Complete These Tasks by June
Complete the items in your Magnus Health account by June 1
We require up-to-date health information, documentation for the required immunizations mandated by Massachusetts law, as well as conduct and consent forms for all students. Instructions on accessing your Magnus Health account will be sent via email to all registered students in mid-spring.
If you have more questions you can review our help center. Here are some articles that might be helpful:
Submit a photo for your ID by June 1
Students participating in a Boston-based Summer Program will receive an ID card upon arrival at Berklee. This card provides access to campus facilities and, if you have chosen to reside in our residence halls, it also allows entry to the dining hall. Please submit a photo for your ID by June 1. If you do not upload a photo, one will be taken upon your arrival on campus.
Review your Berklee OnePass credentials
Leading up to the program, you will receive instructions on accessing your Berklee email address and OnePass, providing access to Berklee's internal network. This information will be sent to the email address you provided during registration. Upon activation of your Berklee email address, you will start receiving communications at that address.
Complete your course placement assessments
You are required to complete two placement assessments designed to assist us in assigning you to the appropriate classes for your current ability and skill level. If you encounter unfamiliar questions or topics during either assessment, there is no cause for concern. Our aim is to ensure students are placed in adequately challenging performance and academic settings, fostering productive and positive learning outcomes.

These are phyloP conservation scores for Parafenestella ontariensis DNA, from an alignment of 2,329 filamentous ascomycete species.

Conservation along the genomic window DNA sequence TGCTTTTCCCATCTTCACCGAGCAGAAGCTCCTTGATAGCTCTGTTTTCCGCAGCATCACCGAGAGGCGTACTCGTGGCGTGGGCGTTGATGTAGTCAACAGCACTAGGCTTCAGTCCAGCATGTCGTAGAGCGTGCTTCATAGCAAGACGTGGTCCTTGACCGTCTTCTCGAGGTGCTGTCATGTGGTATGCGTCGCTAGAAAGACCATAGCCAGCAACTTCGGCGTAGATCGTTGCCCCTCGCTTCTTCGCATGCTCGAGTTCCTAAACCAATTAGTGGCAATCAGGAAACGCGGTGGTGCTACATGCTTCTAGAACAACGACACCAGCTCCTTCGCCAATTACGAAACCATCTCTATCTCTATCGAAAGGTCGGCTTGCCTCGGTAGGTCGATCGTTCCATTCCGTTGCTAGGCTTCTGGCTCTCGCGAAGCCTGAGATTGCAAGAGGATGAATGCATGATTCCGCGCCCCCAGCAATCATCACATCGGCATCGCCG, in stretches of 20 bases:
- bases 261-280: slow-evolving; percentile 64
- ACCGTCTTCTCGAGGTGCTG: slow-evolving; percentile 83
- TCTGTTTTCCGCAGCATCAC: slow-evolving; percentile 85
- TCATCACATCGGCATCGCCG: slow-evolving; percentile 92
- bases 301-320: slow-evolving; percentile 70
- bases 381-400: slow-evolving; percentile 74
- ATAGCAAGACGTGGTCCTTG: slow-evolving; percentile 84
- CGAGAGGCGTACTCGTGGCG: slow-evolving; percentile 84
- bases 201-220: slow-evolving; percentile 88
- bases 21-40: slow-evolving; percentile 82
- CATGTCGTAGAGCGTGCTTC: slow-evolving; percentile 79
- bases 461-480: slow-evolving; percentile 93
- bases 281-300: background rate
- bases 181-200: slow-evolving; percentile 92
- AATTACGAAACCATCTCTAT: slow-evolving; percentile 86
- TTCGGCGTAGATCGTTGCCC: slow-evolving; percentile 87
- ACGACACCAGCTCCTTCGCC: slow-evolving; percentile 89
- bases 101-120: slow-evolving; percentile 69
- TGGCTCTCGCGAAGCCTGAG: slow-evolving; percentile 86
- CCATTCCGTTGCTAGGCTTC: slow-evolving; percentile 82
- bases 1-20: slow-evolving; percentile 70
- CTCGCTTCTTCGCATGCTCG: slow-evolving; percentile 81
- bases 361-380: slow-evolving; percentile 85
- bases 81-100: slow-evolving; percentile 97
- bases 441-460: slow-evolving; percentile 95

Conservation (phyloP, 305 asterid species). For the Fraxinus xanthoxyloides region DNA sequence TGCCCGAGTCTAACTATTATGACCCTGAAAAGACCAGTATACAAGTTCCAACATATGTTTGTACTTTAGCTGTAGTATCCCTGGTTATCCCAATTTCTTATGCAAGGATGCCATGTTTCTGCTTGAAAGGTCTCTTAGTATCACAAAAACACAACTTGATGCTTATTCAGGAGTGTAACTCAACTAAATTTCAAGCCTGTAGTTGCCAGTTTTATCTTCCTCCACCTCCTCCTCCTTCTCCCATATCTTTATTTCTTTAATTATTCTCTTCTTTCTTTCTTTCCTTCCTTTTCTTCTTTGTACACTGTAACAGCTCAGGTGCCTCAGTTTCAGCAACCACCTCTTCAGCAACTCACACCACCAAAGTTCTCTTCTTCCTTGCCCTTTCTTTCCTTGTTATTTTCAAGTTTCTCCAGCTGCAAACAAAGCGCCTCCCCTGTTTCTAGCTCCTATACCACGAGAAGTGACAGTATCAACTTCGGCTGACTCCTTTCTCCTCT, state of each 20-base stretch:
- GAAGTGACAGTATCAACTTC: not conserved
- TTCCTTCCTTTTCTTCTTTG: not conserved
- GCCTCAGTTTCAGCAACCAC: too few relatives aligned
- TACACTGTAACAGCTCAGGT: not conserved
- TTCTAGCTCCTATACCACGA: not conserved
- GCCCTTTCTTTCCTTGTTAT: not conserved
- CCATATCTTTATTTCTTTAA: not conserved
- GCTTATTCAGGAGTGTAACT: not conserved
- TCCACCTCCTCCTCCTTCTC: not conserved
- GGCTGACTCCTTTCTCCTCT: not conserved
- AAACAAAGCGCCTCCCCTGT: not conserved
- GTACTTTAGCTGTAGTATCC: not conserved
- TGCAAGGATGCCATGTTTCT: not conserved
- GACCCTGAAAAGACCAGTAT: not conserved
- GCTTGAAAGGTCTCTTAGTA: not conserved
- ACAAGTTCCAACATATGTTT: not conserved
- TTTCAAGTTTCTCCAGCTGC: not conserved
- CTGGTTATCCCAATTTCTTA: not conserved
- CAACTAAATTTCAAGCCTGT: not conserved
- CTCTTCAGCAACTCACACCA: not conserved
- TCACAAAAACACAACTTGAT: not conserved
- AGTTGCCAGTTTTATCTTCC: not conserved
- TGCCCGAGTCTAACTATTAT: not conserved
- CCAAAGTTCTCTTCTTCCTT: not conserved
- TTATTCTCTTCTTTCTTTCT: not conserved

Both placement assessments must be completed at least two weeks before the program's start. Links to access the online assessments will be sent to your Berklee email address, and you will use your OnePass credentials to log in.
Prepare to Arrive and Check In
What to pack if you’re staying on campus
All of our on-campus residence halls follow a standard college-style layout, with each room equipped with a closet, bed, and desk for each resident.
Students staying in a Berklee residence hall should bring the following items:
- Bedding (sheets, pillow, pillowcase, blanket) for an extra-long twin bed (36 inches by 80 inches)
- Towels (bath towels, washcloths, hand towels, etc.)
We also recommend bringing the following:
- Alarm clock
- Clothes hangers
- Extra spending money for snacks, drinks, or public transportation (costs for Berklee-coordinated events will be covered by the school; students are responsible for additional expenses during events)
- Laptop computer, tablet device, cell phone, etc., including chargers
- Laundry detergent and quarters (coin-based laundry facilities available in every residence hall, although we recommend bringing quarters)
- Plastic bin for storing snacks or food
- Prescription/first-aid needs
- Small refrigerator
- Water bottle
- A fan
Items available upon request from the resident advisor's office:
- Basic cleaning supplies
- Toilet paper (for private bathrooms)
- Vacuum cleaners
The following items are not allowed in a student’s residence hall room:
- Cooking appliances (hot pots, toaster ovens, grills, popcorn makers, or anything with a visible heating element, etc.)
- Air conditioners
- Futons, chairs, couches, or any other non-Berklee-issued furniture
- Wall hangings
- Pets (including fish)
- Halogen lamps and holiday lights
Download the Guidebook app
A week before your program starts, you will receive instructions to download the Guidebook app. This app enables you to access your program schedule and connect with fellow Summer Programs students.
Getting to campus, parking, and hotels nearby
Access the Summer Programs Help Center
Explore some of these top articles from the Summer Programs Help Center.
- How to know if housing (if applicable) is confirmed
- Summer Programs accessibility accommodations
- Supervision for Summer Programs students under 18
- How to access the Magnus Health Portal
- Berklee Summer Programs immunization requirements
- How to access your student ID number
- Program check-in: requirements and process
- Arriving late to your program